With trillions of dollars handed out during the pandemic, the opportunity for fraud was ripe. Now federal prosecutors locally are going after the criminals — and the stolen funds.
As federal investigators looked into a violent street gang in Tampa, prosecutors from the U.S. Attorney’s Office had a hunch.
An operation that traffics drugs and arms itself, like any enterprise, needs operating capital to run day to day, it needs money to make money. And what do criminal organizations do when they need money? They don’t walk into a bank and simply ask for a line of credit.
Armed with that understanding, and experience from previous cases, federal prosecutors in Tampa began searching the financial records of gang members and discovered several had applied for and, by committing fraud, illegally received about $3 million set aside for COVID-19 relief.
Earlier this year, three members of the gang — Keaujay Hornsby, 26, Kareem Spann, 27, and Tywon Spann, 25 — pleaded guilty to racketeering conspiracy connected to violent crimes, drug trafficking and COVID relief fraud. Several other members also pleaded guilty to conspiring to commit fraud and identity theft.
While the investigation and prosecution of the street gang makes for great headlines, it is just one case in a much larger effort by the U.S. Attorney’s Office for the Middle District of Florida to track down COVID relief fraud perpetrators. The office, to date, has prosecuted 34 defendants who allegedly defrauded the government of nearly $51 million. Of those, 25 have been found guilty and nine are awaiting trial.
And, says U.S. Attorney Roger Handberg, the team is far from done.
“I will tell you one of the things I’m the most proud of in our district. If you look at our white collar prosecutions this calendar year versus the same period of time from last calendar year, they’re up over 50%,” Handberg says, in an interview with the Business Observer.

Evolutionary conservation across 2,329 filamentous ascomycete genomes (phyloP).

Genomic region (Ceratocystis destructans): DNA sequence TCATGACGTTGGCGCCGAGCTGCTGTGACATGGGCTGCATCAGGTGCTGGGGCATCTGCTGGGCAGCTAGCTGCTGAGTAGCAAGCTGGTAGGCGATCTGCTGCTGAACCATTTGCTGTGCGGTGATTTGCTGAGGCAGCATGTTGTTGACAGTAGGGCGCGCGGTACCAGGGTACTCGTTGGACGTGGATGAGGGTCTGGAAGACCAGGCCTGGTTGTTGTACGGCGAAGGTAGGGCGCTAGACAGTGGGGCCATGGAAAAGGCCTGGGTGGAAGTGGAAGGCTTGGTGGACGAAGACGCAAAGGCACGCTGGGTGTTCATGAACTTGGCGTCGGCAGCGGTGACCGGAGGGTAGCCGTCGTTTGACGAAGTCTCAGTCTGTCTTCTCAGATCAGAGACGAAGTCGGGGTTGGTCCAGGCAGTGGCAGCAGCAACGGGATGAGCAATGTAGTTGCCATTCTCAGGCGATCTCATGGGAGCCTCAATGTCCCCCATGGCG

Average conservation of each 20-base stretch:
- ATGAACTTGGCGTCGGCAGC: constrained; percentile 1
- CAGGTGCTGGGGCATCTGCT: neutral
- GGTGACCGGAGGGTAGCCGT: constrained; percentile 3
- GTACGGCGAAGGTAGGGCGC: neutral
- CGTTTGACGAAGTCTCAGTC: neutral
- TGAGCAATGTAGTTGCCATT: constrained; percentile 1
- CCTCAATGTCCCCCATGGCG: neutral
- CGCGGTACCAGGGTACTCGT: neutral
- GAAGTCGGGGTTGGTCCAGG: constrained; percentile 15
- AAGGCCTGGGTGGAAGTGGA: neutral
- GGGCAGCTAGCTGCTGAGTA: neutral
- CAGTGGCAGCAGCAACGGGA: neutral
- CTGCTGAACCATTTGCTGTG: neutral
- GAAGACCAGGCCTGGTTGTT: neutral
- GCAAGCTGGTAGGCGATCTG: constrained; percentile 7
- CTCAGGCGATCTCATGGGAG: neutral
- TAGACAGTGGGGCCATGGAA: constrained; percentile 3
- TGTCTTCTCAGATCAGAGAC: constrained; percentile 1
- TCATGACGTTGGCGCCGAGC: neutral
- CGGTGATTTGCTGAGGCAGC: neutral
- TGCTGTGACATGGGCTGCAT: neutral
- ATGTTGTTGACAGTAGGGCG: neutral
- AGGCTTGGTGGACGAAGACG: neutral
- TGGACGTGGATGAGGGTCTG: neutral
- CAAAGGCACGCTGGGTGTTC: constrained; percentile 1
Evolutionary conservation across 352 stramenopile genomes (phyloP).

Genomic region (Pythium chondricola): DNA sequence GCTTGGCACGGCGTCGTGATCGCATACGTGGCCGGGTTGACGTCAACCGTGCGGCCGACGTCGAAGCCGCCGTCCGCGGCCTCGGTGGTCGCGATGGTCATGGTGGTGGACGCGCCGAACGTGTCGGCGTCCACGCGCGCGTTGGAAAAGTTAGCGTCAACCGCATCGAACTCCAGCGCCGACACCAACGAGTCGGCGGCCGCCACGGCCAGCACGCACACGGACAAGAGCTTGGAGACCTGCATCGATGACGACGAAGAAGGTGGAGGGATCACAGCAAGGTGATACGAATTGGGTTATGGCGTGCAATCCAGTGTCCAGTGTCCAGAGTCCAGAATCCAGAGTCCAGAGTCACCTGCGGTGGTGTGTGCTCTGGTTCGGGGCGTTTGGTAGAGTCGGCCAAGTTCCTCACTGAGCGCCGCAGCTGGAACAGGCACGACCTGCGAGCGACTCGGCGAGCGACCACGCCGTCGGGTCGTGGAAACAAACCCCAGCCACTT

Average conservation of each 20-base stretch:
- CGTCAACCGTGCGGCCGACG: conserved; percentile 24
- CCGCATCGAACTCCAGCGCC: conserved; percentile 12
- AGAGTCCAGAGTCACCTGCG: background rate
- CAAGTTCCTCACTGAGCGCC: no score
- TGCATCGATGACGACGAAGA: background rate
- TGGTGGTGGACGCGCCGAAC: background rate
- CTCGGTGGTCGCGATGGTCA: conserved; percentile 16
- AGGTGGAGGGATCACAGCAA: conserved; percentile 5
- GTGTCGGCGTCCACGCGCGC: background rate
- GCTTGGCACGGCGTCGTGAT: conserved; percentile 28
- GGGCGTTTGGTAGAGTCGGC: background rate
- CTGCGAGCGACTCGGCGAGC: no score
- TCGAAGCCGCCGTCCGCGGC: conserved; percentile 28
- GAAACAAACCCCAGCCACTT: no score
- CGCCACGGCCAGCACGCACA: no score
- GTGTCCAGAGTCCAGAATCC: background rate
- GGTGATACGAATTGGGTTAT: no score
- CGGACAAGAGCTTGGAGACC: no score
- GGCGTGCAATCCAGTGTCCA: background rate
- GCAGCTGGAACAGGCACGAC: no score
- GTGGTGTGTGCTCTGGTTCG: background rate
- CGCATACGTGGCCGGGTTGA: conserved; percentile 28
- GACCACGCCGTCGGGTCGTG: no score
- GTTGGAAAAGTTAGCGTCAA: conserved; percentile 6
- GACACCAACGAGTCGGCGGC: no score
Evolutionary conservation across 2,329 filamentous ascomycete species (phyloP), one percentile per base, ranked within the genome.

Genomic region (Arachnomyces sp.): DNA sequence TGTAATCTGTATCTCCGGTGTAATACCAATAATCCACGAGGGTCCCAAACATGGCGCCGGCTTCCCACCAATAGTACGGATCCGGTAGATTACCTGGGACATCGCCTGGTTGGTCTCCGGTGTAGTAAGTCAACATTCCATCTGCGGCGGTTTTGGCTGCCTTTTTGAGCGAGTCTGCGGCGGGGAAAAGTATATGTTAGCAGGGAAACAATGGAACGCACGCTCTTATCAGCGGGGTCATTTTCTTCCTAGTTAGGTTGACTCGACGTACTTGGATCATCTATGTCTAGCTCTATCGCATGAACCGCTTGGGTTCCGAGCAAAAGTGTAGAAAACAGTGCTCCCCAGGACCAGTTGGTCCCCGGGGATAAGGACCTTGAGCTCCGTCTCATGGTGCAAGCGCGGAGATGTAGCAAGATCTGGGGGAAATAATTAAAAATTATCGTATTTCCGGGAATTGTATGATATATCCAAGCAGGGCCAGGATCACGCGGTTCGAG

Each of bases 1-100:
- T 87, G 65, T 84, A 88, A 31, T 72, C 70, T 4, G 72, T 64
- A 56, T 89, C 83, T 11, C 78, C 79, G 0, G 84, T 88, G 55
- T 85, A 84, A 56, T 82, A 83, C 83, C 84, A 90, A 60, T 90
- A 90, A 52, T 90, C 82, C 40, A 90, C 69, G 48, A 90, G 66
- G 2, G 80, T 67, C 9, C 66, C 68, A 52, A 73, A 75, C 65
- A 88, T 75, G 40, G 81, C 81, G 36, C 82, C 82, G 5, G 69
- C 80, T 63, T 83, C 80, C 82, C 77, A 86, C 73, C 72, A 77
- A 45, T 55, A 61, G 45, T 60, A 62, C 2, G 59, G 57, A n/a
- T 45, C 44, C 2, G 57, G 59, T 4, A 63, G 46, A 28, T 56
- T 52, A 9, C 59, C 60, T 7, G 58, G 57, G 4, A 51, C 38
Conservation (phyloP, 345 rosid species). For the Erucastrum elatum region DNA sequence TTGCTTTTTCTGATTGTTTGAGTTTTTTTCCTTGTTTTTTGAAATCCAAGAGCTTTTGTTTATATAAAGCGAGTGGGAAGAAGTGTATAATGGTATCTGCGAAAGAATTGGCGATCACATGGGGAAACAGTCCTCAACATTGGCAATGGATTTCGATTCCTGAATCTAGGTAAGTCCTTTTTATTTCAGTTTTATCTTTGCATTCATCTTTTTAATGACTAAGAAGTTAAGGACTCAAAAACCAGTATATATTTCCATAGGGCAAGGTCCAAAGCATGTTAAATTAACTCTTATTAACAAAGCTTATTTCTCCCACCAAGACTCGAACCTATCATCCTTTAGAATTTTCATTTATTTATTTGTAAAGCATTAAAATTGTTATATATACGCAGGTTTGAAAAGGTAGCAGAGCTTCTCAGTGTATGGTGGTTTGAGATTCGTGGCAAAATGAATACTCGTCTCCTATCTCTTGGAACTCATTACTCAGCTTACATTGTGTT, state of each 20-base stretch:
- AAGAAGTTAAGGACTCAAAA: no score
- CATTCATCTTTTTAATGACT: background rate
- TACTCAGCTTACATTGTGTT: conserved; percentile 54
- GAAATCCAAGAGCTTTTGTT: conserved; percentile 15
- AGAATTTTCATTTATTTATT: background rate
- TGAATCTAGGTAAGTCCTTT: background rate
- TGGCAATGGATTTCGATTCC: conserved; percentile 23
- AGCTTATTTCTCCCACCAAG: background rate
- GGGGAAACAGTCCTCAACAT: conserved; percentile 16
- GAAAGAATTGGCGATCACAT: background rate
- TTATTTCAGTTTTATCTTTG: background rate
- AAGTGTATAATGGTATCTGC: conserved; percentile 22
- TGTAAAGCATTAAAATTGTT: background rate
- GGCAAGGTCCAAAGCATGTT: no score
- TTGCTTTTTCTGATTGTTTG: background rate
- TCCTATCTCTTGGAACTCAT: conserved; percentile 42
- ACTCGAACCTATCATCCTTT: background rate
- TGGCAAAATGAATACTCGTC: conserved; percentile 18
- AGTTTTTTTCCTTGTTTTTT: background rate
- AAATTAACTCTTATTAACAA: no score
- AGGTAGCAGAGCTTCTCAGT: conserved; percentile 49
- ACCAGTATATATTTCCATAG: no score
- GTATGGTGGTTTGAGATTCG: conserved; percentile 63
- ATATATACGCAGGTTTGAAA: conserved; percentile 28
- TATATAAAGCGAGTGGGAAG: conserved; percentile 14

“And the reason they’re up over 50%, is we have prosecutors in each of our five offices who’ve made these types of cases a priority and they will continue to be a priority.”
The local U.S. Attorney’s office is part of a joint effort between federal, state and local law enforcement agencies working to track down those who took advantage when trillions of dollars became available to help businesses and individuals struggling during the pandemic.
This assistance came in the form of the Paycheck Protection Program, Economic Injury Disaster Loans, the Main Street Lending Program and Unemployment Insurance, all designed to give people and businesses a hand up during a terrifying time.
According to the nonprofit, bipartisan Committee for a Responsible Federal Budget, the government, through these programs, pumped trillions into the economy.
Given the amount of money available, it was almost a certainty that bad actors would take advantage of the situation, putting money in their own pockets. With that understanding, officials from early on were prepared to go after them.
That preparation paid off.
According to the U.S. Department of Justice, nationwide about 500 defendants have been charged in more than 340 cases totaling $700 million in COVID-related fraud.
The department says the PPP and EIDL cases “involve a range of conduct,” from business owners who inflated payroll expenses to get larger loans, to “serial fraudsters” who revived dormant companies or purchased shell companies and created payrolls out of nothing, to organized criminal organizations that submitted multiple loan applications with the same supporting documentation for multiple companies.
In Texas, one defendant, Dinesh Sah, applied for 15 PPP loans from eight different lenders using 11 different companies. Sah sought $24.8 million but only got $17.3 million. The money went to buy several homes, jewelry and luxury vehicles, officials alleged.
Sah pleaded guilty in 2021 to wire fraud and money laundering. He is currently serving time in a Louisiana prison. According to the Federal Bureau of Prisons, Sah, now 56, will be released April 15, 2030.
That’s just one example.
There’s the Seattle doctor convicted of wire fraud, bank fraud and money laundering for applying for $3.5 million in PPP loans in the name of businesses with no operations. There’s the Maryland man who filed more than $2.7 million in fraudulent unemployment insurance claims.